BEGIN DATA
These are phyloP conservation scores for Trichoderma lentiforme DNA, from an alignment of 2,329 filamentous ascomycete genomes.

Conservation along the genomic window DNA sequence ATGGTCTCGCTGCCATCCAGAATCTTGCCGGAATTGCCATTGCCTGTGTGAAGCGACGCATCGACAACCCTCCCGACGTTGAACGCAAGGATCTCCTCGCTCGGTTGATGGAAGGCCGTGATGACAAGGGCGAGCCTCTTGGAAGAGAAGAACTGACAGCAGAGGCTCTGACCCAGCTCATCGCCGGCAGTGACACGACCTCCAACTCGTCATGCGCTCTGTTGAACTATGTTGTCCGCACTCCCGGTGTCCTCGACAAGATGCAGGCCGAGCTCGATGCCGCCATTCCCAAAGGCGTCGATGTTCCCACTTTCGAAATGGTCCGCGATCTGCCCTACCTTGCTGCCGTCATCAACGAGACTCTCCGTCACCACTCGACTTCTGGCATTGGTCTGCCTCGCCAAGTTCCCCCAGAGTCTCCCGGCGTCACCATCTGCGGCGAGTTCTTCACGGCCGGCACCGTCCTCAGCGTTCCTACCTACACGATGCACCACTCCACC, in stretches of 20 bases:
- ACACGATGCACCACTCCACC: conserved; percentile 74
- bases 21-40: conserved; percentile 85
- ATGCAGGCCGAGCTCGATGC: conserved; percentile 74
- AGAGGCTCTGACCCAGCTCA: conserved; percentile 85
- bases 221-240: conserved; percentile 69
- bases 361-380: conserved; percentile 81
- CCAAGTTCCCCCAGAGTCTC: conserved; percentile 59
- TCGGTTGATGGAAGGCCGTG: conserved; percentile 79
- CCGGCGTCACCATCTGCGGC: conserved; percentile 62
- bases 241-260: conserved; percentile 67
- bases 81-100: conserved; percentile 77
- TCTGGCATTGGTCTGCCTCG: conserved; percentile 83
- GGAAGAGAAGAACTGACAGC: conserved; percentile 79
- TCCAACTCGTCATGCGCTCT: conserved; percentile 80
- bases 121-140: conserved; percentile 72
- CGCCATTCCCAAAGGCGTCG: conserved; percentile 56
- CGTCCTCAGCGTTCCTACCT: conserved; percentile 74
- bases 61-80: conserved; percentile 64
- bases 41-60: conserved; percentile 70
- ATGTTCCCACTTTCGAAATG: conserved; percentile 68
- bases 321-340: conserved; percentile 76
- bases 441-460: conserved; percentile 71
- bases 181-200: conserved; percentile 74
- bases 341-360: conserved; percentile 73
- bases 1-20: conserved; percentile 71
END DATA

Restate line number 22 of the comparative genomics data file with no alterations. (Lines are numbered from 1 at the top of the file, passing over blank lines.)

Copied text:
- ATGTTCCCACTTTCGAAATG: conserved; percentile 68